I recently saw a meme that received many 'likes' and 'shares' on social media. It displayed a huge ream of paper a few feet tall and had "What you might not have learned in beauty school" imposed on the stack. My initial reaction was less than positive. Allow me to give credit where credit is due. Above the image was a link to an article that embellished on the sentiment displayed by the meme. It talked about the value of continuing education, building upon the basics, not assuming you know everything there is to know the day you graduate. But how many of us click on article links? We see the image and we judge it for what it represents whether it's in context or not.
Without question, I am a huge supporter of schools. They are not all perfect (which of us is?), but they are so very necessary. It is where we learn the basics, the fundamentals to build upon. Robert Fulghum wrote, All I Really Need to Know I Learned in Kindergarten. The reality is, at its truest sense, that's absurd. There's so much more to learn than what we learn at the age of 5 or 6. But the author's intent was to say the core fundamentals are building blocks for a long life of learning and being a productive human being. If we don't get that right, it's likely we're going to have a difficult time later in life.
There are so many wonderful beauty education programs with school owners and administrators who strive for excellence in education. They are the rule and not the exception. But beauty education is under attack right now. The federal government is challenging the beauty school system. State governments are challenging the need for licensure. And lawyers with less than desirable intentions are waging lawsuits that aim to financially cripple educational facilities, whether by intent or unintended consequence.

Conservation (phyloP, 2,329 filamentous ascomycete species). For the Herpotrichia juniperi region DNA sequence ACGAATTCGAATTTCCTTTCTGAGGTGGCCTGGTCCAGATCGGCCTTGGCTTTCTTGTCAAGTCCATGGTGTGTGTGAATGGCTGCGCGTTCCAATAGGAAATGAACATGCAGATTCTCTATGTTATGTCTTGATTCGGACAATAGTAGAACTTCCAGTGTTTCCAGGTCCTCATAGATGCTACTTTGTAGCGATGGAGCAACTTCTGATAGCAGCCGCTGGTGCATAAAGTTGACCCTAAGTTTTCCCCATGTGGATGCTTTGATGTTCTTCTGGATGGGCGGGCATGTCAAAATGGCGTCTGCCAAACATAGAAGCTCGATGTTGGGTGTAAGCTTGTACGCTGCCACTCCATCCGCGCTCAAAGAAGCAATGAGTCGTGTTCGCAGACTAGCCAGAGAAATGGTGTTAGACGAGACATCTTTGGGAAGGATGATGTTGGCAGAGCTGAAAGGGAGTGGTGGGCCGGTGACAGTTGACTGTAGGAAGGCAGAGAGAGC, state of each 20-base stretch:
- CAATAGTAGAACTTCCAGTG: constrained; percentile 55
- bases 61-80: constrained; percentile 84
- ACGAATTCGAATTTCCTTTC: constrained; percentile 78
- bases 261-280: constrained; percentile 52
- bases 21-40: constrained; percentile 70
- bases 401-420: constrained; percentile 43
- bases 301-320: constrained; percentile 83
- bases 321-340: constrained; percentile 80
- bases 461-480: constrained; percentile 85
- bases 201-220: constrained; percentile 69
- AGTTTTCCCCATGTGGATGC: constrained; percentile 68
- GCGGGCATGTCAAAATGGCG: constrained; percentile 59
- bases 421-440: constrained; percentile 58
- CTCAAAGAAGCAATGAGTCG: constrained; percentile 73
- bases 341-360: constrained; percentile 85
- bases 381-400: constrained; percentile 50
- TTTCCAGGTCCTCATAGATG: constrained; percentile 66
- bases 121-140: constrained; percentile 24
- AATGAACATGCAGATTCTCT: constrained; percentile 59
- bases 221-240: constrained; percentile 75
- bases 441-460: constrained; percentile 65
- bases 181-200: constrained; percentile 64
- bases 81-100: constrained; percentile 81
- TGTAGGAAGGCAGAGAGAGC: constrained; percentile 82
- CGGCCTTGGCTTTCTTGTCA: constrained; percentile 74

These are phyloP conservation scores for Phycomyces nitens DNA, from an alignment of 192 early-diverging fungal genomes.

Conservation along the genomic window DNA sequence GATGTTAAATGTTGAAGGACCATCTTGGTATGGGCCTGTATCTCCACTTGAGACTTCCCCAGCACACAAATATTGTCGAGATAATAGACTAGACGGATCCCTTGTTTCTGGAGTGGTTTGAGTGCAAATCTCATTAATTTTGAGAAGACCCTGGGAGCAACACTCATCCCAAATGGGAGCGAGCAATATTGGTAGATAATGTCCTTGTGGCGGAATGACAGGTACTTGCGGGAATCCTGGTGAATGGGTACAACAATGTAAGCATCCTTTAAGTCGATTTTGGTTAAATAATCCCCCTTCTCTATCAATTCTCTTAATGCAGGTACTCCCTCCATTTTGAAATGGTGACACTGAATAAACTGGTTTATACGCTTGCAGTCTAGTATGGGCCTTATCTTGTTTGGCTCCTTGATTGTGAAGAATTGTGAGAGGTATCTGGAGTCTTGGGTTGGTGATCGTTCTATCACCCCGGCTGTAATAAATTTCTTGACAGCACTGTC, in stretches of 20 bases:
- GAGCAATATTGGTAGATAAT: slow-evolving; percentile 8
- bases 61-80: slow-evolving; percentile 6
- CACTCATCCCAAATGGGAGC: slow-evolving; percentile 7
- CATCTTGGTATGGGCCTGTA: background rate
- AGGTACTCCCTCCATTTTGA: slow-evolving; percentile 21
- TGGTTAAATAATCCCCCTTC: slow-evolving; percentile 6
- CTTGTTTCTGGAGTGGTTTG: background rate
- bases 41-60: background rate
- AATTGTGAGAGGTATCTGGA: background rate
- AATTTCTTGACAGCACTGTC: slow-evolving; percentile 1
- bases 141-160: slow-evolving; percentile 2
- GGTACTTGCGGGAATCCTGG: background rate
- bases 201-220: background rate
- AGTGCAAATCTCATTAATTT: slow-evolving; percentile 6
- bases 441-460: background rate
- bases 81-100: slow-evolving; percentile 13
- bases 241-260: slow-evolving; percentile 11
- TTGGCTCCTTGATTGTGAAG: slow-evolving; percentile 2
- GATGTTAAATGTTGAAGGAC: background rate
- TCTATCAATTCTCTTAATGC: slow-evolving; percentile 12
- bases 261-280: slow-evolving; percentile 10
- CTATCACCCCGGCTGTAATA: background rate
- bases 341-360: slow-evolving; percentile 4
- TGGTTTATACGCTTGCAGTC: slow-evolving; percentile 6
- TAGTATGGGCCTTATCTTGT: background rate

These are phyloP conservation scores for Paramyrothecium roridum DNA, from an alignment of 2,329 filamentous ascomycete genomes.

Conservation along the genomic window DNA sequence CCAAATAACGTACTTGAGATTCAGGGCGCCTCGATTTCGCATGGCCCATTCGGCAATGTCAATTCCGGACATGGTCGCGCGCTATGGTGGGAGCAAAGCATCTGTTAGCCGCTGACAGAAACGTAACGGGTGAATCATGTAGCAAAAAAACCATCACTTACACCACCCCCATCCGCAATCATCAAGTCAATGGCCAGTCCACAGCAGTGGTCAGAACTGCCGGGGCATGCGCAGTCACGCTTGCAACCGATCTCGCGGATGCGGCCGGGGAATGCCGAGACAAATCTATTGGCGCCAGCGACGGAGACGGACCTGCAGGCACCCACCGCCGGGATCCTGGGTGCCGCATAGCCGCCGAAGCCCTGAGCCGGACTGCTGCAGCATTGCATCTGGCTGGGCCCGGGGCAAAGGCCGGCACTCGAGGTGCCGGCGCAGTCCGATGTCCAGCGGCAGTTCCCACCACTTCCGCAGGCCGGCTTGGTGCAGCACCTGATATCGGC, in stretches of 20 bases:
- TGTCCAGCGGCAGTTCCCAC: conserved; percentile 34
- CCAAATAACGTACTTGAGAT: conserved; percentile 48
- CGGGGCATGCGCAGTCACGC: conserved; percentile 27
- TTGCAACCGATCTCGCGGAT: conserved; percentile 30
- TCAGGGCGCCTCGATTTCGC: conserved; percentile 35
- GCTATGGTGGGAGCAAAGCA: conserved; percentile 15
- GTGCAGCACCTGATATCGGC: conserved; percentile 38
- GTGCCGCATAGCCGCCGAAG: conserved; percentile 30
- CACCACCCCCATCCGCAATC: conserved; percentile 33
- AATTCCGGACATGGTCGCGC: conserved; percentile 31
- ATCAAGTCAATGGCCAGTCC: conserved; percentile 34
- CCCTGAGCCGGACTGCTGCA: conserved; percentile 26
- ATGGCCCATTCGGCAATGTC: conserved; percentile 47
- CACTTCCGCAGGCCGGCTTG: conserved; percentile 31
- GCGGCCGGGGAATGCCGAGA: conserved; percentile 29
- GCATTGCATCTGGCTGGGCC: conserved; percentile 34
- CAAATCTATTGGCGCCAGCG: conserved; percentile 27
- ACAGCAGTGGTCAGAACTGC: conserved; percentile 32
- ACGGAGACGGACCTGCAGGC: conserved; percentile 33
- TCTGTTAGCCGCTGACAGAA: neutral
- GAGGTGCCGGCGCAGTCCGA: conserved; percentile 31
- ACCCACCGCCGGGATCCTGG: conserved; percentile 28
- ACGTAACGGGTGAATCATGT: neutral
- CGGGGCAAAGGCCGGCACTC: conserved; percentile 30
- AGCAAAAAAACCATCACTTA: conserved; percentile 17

Do you want to know why we're struggling with deregulation? Why society doesn't take this industry seriously? Because this meme appears, and others like it, seeming to diminish the value of beauty school education and it is lapped up happily by many of us, making this industry appear weak and seeking its own destruction by affirming exactly what lawyers, politicians, and those outside of the industry believe and use against it. We all do it because it's funny and everyone has an appreciation for self-deprecating humor, but all eyes are on us.
We are an ecosystem reliant upon each other. Consumers need salons to offer beauty services. Salons need licensed professionals to service consumers. Professionals need schools to get licensed and work in salons. Schools need students with a desire to learn and succeed in the beauty industry. Students need schools to train them and salons to hire them. The cycle repeats itself and manufacturers rely on all of the above to sell their products. It does not serve our industry well when we turn on each other, point fingers at the other, attack or make fun of each other. We must raise the bar for this industry and lift each other up in order to survive and, more than that, establish beauty careers as the legitimate and premiere careers they are.
I hope you’ll join me to always represent this industry in the highest light. Don’t diminish yourself, your peers, or your profession for the sake of a good laugh. Think before you "Like" or "Share" memes that might damage the image of this industry. And most of all act and speak in unity with every part of this industry. You know what they say: united we stand, divided... well, let's not go there!
Sandra Bruce is the Executive Director of Milady, a learning solutions provider serving the beauty industry